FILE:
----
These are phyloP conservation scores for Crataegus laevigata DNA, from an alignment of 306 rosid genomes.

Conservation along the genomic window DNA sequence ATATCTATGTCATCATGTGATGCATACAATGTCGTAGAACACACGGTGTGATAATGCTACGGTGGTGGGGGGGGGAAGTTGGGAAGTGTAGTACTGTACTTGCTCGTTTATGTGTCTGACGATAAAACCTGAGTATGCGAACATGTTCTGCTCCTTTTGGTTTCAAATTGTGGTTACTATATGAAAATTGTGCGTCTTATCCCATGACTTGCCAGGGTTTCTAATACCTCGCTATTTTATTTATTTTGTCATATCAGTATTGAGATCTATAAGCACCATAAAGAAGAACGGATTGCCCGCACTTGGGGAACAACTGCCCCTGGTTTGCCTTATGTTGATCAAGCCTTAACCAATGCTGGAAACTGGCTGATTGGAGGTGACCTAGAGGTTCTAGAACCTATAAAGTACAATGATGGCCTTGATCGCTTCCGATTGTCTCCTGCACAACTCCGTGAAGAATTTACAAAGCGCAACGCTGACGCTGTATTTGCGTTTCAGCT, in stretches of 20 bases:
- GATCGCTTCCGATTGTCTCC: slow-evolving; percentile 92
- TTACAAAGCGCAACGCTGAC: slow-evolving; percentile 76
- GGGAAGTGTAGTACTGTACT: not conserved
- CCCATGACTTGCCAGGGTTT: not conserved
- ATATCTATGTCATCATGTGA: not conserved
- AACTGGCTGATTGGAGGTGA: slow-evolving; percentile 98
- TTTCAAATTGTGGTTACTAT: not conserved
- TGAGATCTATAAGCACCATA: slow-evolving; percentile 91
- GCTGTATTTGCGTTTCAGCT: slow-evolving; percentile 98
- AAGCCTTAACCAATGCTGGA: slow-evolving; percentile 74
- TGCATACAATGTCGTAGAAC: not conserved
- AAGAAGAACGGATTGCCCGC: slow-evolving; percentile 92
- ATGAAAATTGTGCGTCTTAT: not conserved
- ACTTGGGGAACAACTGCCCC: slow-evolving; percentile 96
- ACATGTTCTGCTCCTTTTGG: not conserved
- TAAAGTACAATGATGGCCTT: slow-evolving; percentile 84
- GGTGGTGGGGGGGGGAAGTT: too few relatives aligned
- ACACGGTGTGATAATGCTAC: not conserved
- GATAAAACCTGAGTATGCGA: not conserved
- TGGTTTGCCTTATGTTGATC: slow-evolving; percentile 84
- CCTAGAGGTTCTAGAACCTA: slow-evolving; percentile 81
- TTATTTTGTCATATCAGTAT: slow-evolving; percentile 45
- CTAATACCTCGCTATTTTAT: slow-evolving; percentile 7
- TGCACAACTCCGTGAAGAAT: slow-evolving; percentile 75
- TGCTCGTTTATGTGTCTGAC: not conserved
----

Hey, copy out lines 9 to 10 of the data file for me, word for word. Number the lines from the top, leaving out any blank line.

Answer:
- TTTCAAATTGTGGTTACTAT: not conserved
- TGAGATCTATAAGCACCATA: slow-evolving; percentile 91